The Place of Scripture in Liturgy: Part I - Fitting Proclamation of the Word of God
December 28, 2007
My Grandma Kappy gave me a treasured gift when I was 22 years old. It was one of her quilts. What a joy it was to unfold. The hand-stitching was precise. The pairing of fabric by color and design was pleasing. And best of all, my history was bound up in it. As I kept unfolding this present, there was my brother’s hand-me-down shirt I had on when I fell out of the tree. I recognized my Cub Scout kerchief, my favorite summer pajamas, my bed room curtains, my graduation tie.
At the First Proclamation of the Word of God
The Church unfolds a treasured gift every time the word of God is proclaimed. It is the mystery of Jesus Christ the Lord evident from the very first liturgy celebrated by any community. After a new church is built, the diocesan bishop comes for the first Mass. This celebration is called the “Dedication of a Church and an Altar.” The whole liturgy is filled with ritual elements that remind us what it is to be Church (the People of God) gathered in this church (the building). This first Liturgy of the Word begins thus:
"The proclamation of the word of God is fittingly carried out in this way: two readers, one of whom carries The Lectionary, and the psalmist come to the bishop. The bishop, standing with the miter on, takes The Lectionary, shows it to the people, and says:
May the word of God always be heard in this place,
as it unfolds the mystery of Christ before you
and achieves your salvation within the Church.
Dedication of a Church and an Altar, provisional text, revised 1989, no. II. 53.
The Ritual Hope and Promise
Because of this mighty praying, here is what always happens after that first liturgy – week after week and year after year in that holy place with the holy People of God:
» The Scriptures are always read aloud. The Church is assured that Christ is present in these liturgical proclamations [Constitution on the Sacred Liturgy, no. 7].
» In the proclaiming and hearing of the word of God, the mystery of Christ is unfolded. The Church attends to this by means of the liturgical year: Advent (and the comings of Christ) to Christmas (and God taking on our flesh) to Lent (and baptismal preparation and renewal) to Easter (and the death and rising of Jesus Christ) to Pentecost (and mission of all the baptized) to Ordinary Time (and the holiness of the Church) to Advent again [General Norms for the Liturgical Year and the Calendar, nos. 17 ff.].
» In this proclamation-response event, the Church is saved by God’s desire and action. The living word shapes the Church, helps these People of God grow, and makes available the fullness of redemption [Lectionary for Mass: Introduction, nos. 7-10].
» Many ministers are preferred and needed for this important task: one for each reading, psalm, and homily. The dedication sets the pattern based on the knowledge that because so much is at stake, so much is needed [General Instruction of the Roman Missal, nos. 91 and 109].
» All become more and more aware that this Word is indeed from God, is God, and is enfleshed in the very person of the dead but risen Jesus Christ the Lord. In the beginning was the Word, and the Word was with God, and the Word was God [John 1:1].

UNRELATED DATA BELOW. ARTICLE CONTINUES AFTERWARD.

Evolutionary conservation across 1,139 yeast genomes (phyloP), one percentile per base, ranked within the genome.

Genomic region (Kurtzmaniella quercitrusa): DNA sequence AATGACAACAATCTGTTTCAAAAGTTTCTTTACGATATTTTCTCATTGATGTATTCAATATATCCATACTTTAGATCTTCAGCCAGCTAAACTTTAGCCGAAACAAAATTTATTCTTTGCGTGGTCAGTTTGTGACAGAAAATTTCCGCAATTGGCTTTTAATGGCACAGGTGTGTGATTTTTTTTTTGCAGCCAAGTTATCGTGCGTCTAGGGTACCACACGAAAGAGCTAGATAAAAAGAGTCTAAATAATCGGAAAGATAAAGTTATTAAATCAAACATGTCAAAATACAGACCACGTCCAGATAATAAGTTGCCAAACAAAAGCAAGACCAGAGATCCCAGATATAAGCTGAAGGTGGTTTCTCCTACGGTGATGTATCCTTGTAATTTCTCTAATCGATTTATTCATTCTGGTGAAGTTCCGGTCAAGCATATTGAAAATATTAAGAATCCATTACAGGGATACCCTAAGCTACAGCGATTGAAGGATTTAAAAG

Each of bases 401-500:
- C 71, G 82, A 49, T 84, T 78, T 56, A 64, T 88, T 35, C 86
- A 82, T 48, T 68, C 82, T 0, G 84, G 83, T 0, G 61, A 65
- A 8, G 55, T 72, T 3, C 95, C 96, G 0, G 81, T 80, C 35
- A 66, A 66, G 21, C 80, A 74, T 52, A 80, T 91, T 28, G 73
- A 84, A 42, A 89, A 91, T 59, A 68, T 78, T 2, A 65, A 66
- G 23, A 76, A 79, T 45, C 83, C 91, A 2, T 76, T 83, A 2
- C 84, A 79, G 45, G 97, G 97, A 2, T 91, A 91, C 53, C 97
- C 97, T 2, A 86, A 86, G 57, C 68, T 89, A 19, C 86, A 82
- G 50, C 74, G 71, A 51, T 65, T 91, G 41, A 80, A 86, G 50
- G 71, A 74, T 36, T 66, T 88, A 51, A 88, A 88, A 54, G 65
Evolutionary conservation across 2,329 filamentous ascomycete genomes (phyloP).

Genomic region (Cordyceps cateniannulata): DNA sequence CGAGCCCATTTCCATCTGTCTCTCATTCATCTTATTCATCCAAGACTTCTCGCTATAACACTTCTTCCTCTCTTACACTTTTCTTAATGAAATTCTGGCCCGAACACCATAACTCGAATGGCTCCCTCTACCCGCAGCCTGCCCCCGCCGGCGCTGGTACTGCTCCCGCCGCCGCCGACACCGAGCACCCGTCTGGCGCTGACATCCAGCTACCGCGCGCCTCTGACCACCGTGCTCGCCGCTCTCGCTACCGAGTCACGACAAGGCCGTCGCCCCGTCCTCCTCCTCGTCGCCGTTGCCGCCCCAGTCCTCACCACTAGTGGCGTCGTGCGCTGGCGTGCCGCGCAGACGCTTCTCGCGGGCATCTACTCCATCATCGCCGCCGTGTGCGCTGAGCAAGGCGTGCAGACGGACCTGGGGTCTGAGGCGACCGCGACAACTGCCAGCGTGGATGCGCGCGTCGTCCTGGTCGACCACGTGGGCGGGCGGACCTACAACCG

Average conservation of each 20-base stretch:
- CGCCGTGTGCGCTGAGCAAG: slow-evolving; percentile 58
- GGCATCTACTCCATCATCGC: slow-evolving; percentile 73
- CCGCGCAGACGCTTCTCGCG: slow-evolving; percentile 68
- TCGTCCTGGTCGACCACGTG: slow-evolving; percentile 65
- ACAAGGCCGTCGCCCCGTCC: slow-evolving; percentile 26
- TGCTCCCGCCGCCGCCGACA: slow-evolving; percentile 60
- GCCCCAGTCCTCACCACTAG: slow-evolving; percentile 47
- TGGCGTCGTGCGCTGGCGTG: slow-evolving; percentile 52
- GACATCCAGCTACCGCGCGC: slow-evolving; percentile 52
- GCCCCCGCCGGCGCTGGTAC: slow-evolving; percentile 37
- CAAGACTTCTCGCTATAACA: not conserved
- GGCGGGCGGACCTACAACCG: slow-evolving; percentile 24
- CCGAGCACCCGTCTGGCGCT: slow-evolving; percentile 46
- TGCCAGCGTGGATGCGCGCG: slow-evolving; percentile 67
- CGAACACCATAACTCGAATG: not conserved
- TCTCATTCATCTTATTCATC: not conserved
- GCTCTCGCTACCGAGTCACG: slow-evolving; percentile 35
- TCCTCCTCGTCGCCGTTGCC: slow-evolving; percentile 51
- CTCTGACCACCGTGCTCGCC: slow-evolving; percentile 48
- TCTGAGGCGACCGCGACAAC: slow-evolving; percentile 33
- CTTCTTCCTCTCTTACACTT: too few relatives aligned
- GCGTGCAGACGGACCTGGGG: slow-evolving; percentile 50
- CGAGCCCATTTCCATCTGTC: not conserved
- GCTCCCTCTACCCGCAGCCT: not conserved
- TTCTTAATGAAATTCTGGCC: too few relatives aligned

The Ritual Demand
Good proclamation begets good hearing. Good hearing begets good response. Good liturgical response begets good apostolic action. It is hard work. It is important work because so much is at stake. Here is what real parishes are doing to keep the word of God alive.
Two Examples of Ritual Preparation
St. Jerome Parish (in Illinois) sets Tuesday night aside for all who proclaim the word of God during Sunday Mass. Every reader, every psalmist, every preacher gathers with parish staff to break open the Sunday readings with prayer, exegesis, and reflection. Those who cannot participate in this preparation do not minister. The parish is convinced that better ministers foster better prayer that builds up faith.
St. Paul of the Cross Parish (in Indiana) also sets Tuesday night as the gathering of priest, catechumenal catechists, dismissal ministers, all other catechists, and the liturgy director. Dinner is provided. After an opening prayer, the pastor provides some exegesis on the Scripture and the liturgy. He then shares the draft of his preaching while the catechists share both the needs of those to be catechized and the session outline draft. The conversation that follows not only informs all these ministers but it is not uncommon for changes to be made for better prayer, better proclamation, better preaching, better catechesis.
At the Next Proclamation of the Word of God
May every liturgy proclaim well the word of God. May every liturgy unfold more of the mystery of Christ. And in that unfolding, may the living Christ be present in the lives of all believers.
Eliot Kapitan is the director for the Office for Worship and the Catechumenate in the Diocese of Springfield in Illinois. He writes a regular column on liturgical catechesis “Pray, Believe, Learn, and Live” for Modern Liturgy magazine.
Photo by Paul Covino: Proclamation of the Word at Boston College